Talent Development for Complex IT Programs

I just received a McKinsey brief on “Developing talent for large IT projects” that has the usual recommendations, but adds two useful insights.  From the opening section:

The responses [to a survey on levers for improving IT performance] reflect the challenge of attracting, developing, and retaining the right IT talent at a time when building a digital enterprise has become a priority for most companies. To succeed, organizations need to cultivate in-house talent for roles that require intimate knowledge of the business and the organization. Enterprises must recognize the value and scarcity of employees who combine IT savvy with business acumen and must build and support a staff of such people.

The authors lay out three recommendations:

  1. Focus on the roles that really matter: Here’s the first useful point. There are plenty of skills and competencies that can be outsourced, but the piece suggests ensuring that IT program manager, business change leader, and lead IT architect roles stay in-house.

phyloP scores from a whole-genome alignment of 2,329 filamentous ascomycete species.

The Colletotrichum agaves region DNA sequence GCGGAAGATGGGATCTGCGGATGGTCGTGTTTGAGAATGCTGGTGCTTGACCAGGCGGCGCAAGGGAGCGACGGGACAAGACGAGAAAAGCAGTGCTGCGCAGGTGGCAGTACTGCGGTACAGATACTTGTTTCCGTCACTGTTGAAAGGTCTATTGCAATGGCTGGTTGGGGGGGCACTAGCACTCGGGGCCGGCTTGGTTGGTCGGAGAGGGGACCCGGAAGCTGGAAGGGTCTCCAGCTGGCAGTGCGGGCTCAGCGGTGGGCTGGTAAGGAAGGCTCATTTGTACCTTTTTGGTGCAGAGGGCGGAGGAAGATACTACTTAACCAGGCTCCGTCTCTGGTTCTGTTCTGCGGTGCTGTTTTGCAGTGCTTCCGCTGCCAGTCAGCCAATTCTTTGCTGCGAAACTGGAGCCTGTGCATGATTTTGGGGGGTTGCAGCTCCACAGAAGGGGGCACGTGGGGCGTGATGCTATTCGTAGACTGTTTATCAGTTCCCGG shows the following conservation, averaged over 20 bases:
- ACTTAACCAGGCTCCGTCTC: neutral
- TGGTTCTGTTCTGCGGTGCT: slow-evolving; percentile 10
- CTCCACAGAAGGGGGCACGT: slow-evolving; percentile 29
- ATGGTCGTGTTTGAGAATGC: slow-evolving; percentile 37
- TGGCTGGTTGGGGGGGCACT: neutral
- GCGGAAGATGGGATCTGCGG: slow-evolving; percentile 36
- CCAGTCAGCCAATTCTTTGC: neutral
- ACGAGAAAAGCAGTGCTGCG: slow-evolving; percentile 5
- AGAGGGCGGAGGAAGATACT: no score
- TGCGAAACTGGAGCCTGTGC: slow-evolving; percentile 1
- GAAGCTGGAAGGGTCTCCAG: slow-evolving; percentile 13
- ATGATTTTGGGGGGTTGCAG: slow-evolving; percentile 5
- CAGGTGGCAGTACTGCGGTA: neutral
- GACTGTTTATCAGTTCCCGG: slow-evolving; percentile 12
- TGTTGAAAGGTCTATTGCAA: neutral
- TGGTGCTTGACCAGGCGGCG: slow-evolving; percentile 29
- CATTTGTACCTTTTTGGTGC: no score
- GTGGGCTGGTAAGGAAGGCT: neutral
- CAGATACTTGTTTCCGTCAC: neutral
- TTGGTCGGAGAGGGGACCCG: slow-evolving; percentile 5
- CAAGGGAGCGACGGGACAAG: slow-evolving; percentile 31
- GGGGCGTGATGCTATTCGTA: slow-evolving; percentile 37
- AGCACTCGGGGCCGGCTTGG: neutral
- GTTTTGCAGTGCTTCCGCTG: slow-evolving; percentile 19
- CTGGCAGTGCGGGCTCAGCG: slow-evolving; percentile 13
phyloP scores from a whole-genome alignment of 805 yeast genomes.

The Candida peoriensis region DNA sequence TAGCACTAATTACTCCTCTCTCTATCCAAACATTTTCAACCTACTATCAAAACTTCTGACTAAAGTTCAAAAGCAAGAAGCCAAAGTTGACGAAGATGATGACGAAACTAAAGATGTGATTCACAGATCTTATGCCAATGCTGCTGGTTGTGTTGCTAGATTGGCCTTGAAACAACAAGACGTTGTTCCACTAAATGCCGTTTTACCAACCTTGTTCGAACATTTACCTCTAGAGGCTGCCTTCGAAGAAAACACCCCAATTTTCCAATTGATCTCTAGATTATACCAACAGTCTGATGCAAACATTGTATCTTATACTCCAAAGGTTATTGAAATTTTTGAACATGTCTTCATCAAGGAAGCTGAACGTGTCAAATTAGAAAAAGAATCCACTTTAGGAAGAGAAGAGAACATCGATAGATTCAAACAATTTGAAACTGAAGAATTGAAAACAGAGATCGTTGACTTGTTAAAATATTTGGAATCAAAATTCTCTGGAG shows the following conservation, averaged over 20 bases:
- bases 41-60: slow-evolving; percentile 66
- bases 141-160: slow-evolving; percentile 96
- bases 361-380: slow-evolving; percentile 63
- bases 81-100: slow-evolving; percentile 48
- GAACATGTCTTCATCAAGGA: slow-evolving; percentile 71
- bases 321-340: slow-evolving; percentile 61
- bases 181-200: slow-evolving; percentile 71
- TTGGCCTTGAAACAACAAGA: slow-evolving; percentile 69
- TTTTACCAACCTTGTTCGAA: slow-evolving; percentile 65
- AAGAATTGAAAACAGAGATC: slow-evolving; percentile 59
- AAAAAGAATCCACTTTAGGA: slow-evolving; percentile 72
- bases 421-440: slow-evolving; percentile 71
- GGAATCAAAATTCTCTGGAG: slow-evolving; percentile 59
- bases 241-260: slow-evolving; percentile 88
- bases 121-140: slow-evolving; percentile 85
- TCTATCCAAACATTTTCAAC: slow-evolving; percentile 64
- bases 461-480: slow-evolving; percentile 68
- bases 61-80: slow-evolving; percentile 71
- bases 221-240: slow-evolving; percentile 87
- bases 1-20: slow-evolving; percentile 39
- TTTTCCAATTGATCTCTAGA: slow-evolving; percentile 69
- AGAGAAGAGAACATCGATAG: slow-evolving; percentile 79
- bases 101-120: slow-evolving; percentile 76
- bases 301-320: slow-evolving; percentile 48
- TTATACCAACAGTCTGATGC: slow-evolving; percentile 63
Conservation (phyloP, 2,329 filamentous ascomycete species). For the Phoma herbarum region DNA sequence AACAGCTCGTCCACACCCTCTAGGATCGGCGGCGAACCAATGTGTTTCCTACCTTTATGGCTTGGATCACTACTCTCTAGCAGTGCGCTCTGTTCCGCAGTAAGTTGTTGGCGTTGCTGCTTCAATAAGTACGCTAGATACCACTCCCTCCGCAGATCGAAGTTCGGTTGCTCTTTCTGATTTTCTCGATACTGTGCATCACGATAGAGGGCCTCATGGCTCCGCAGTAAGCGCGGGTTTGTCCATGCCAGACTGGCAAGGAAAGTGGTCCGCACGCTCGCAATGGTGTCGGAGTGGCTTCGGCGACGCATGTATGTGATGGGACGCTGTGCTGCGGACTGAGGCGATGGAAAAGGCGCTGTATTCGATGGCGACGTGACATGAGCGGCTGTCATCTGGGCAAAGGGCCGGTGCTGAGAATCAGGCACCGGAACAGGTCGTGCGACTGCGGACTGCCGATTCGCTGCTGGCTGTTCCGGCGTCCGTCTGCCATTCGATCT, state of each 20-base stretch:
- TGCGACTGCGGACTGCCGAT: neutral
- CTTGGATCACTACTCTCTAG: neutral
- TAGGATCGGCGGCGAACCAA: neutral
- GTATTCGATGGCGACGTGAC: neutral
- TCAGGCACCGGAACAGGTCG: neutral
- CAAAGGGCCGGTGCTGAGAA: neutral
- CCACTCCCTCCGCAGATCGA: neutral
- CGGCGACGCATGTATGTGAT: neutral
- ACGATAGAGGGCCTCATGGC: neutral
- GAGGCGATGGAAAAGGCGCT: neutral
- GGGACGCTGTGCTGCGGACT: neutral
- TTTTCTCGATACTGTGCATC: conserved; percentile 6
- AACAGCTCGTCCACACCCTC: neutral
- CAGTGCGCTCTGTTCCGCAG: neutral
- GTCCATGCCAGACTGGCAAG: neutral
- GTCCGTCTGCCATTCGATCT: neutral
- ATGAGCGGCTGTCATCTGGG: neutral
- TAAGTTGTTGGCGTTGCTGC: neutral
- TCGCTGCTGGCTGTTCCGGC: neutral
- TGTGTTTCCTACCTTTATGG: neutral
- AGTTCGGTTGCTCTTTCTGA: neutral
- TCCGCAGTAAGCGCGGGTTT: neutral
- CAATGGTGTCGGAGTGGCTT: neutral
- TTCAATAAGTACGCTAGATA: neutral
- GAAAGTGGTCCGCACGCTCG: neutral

2. Attract talent by improving culture, benefits, and career paths: I really like the recommendation around career paths, because it identifies the biggest barrier to nurturing project-oriented staff. Where do they go next? From the post:”Career paths for leaders of large IT-driven projects are rarely clear or compelling, and they’re often nonexistent, which is one reason these leaders are in short supply.”
  3. Build IT project-management capabilities: a.k.a., train and build a PMO…err, a Center of Excellence.

Here’s one point of my own, related to career paths. Project and program managers need to drive this discussion, even if it’s in their own heads. While firms could be more proactive in career planning, we own our careers. If the project is sufficiently important and strategic — whether you accept the role, refuse the role, successfully deliver the project, or light a Viking Funeral — your next move may well be out of the organization. If you’re being asked, you’ll have a choice in front of you sooner or later.

Whether you like it or not.

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